Problem and Context
In 2012, my company SDL found itself with a large variety of separate software products which all solved different but complementary problems related to customer experience management (or in short CXM). Some products addressed scenarios from the early stages of the customer journey, such as campaign management, social intelligence, or web content management. The purchasing phase itself was covered through an Ecommerce optimization tool, and the later post-purchase journey phases where covered through documentation management and translation management products. All products were successful in their own right, but most of them came as on-premise only and custom integrations and implementation projects were required to connect them with each other. At this time, I was leading and managing SDL’s UX design team, but also served as the UX strategist and architect of a long-term initiative aiming to bring all these products together into an integrated easy to consume cloud environment. This combination we called the Customer Experience Cloud (CXC) and it needed a design direction and an approach to design and align all those related products and services.
Defining the Direction
We kick-started the CXC project as part of our SDL CTO office, a centralized center of excellence for innovation and incubation projects. The team included senior product managers, principle developers, software & cloud architects, and UX design (which was covered by an incredibly talented visual designer and myself). I started by defining design goals for such an integrated cloud offering, and more specific, for a single and unified product and user experience, which we dubbed the “One SDL Experience”.
Important to highlight was that the design goals targeted the entire end-to-end experience across the entire journey of SDL’s customers. That meant the experience strategy and the related design system that had to be developed needed to address all touchpoints in the customer journey including web sites, support systems, community platform, etc.… not just the product UI’s. While pulling all those ideas and objectives together I also mapped and analyzed the challenges we had to overcome. So the first challenge was to find a design approach which was able to address and establish the design goals across the entire journey (and across many different teams) while respecting the challenges that were inherent to the organization, the underlying technology, and the existing products.
Inspiration: Fashion Shows and Googles Project Kennedy
While searching for a good approach to establish such a design direction and system which had to be adopted and applied by the entire UX design community in SDL for various products, web sites, and systems, I found inspiration in another area of design – in fashion. My neighbor at the time was a fashion designer for a large international apparel company and was part of a small team designing the new collections for the fashions shows. She told me that she and her team were first defining the general theme and direction for a new collection, and based on that, creating various pieces and looks for the fashion shows (basically “mockups” as these pieces were not made for durability or longevity). If the collection received good feedback, it was then given to another branch of designers in the same company who used it as inspiration to create and design the various collections for the different markets with their unique requirements… What I needed was actually a “high fashion” design theme that I could test and validate, and which then could be applied to all products and services! When looking for other industry examples I even found that Google was faced with a similar problem and that their design team had chosen for a similar approach. They called it “Project Kennedy” and got a couple of senior designer in a “design war room” to design a “high fashion” version of their (then) design-wise disconnected products and afterwards apply it across the whole product ecosystem. For them this was the foundation of what became “Material Design”.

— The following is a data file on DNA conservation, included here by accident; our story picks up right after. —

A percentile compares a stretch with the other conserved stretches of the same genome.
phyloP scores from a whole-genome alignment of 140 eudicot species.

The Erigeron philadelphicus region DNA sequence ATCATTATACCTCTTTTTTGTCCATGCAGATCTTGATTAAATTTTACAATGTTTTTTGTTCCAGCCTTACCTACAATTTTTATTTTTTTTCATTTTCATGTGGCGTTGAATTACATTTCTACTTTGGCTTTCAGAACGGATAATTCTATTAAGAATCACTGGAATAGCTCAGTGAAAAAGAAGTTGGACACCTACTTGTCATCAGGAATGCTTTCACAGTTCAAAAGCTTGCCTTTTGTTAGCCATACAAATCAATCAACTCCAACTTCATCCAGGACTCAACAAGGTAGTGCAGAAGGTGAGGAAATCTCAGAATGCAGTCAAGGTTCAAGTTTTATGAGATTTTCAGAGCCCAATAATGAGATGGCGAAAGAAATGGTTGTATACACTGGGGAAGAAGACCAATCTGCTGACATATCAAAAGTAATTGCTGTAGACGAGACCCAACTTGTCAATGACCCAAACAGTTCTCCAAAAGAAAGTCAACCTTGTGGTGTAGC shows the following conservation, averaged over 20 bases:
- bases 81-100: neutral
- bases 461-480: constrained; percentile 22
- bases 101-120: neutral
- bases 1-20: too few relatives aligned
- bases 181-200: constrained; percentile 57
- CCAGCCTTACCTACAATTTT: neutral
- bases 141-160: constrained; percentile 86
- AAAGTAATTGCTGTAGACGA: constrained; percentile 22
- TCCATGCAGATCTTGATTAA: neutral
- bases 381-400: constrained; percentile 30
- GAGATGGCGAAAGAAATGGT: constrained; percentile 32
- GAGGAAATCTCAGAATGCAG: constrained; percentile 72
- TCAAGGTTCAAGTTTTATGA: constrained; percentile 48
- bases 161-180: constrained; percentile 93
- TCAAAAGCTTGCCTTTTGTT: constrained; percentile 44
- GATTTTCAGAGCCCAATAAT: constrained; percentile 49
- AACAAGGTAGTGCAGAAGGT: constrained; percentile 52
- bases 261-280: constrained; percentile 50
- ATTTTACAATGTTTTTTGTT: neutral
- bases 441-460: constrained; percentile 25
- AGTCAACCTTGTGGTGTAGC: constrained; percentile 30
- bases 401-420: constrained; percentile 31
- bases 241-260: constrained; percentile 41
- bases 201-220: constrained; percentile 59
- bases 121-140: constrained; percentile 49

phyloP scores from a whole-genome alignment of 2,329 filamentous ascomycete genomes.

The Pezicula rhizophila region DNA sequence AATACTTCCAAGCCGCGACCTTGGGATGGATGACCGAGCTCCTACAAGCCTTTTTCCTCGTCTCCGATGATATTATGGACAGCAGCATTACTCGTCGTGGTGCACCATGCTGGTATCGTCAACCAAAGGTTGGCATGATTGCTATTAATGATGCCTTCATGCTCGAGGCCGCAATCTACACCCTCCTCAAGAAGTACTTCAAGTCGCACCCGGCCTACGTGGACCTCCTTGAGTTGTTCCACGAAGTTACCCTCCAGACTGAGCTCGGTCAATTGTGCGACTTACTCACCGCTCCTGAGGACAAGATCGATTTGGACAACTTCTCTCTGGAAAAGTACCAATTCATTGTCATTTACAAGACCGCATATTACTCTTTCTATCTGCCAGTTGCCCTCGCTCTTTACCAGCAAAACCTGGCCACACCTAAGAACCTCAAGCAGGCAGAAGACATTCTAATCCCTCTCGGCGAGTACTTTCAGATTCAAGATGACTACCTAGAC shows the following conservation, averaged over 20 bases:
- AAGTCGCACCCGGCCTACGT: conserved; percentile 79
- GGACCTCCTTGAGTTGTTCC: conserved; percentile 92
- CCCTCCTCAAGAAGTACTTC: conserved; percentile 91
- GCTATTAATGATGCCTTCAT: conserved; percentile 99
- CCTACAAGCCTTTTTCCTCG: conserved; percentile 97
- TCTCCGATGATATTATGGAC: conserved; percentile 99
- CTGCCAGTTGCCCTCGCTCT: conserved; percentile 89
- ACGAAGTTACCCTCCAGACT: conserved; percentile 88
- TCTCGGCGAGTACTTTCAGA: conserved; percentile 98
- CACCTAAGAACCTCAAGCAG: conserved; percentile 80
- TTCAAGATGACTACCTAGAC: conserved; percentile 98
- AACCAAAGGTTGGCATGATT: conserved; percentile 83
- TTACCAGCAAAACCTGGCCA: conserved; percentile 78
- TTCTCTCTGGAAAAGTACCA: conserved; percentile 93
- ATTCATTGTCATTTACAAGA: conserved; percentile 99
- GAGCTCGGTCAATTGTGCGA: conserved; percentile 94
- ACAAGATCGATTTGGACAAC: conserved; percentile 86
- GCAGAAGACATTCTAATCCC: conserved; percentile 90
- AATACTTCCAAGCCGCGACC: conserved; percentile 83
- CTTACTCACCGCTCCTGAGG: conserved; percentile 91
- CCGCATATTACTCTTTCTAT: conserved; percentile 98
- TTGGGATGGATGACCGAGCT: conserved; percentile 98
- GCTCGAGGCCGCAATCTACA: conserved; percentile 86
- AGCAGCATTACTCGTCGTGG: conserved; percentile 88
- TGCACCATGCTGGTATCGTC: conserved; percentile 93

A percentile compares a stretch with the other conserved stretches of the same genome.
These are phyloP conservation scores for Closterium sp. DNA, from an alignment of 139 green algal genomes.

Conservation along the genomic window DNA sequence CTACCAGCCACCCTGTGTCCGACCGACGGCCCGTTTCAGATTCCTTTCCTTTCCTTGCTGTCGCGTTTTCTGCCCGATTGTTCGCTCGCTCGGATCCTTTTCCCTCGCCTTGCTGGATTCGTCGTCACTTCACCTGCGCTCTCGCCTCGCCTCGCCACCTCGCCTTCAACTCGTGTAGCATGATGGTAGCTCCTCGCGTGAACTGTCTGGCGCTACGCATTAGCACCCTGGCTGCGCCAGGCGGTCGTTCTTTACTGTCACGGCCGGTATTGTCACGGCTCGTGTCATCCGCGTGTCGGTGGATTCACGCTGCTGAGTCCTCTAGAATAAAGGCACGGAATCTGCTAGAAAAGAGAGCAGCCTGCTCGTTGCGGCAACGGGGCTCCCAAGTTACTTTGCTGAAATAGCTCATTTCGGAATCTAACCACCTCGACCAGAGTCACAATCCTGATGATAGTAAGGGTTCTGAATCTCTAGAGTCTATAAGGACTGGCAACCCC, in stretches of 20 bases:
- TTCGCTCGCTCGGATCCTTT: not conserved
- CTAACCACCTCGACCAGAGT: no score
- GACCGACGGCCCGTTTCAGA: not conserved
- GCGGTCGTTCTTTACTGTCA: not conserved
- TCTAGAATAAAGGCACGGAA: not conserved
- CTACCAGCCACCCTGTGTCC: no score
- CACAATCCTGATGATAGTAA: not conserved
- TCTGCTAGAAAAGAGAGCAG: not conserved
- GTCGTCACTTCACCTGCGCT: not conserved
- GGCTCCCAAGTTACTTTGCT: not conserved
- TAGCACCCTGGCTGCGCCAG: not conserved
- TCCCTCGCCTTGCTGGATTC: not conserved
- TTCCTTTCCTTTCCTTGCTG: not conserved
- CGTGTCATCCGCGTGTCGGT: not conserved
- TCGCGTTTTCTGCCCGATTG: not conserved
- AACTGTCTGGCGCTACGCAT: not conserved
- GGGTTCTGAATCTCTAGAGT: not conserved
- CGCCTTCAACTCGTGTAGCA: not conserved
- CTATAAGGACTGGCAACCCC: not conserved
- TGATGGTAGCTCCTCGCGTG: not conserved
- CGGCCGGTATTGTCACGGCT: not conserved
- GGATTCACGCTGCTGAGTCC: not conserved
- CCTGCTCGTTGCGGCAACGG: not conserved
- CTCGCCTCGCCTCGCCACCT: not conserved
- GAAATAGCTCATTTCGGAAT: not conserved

CXC Experience Architecture
With this in mind I started creating inspirational design concepts and started story-telling how a day to day reality would feel to our customers, would they have such a CXC cloud platform in operation. To allow this I defined a few end-to-end scenarios around customer experience management (CXM), told from the perspective of involved personas. What worked pretty well here was a combination of high fidelity UI prototypes embedded in “day in the life of a customer” stories. This helped grounding the otherwise abstract discussions through making high level concepts tangible and relatable. It helped to paint the picture of the larger product vision first in order to rally the wider organization behind it.
Then I defined the cornerstones of an experience architecture which were the following: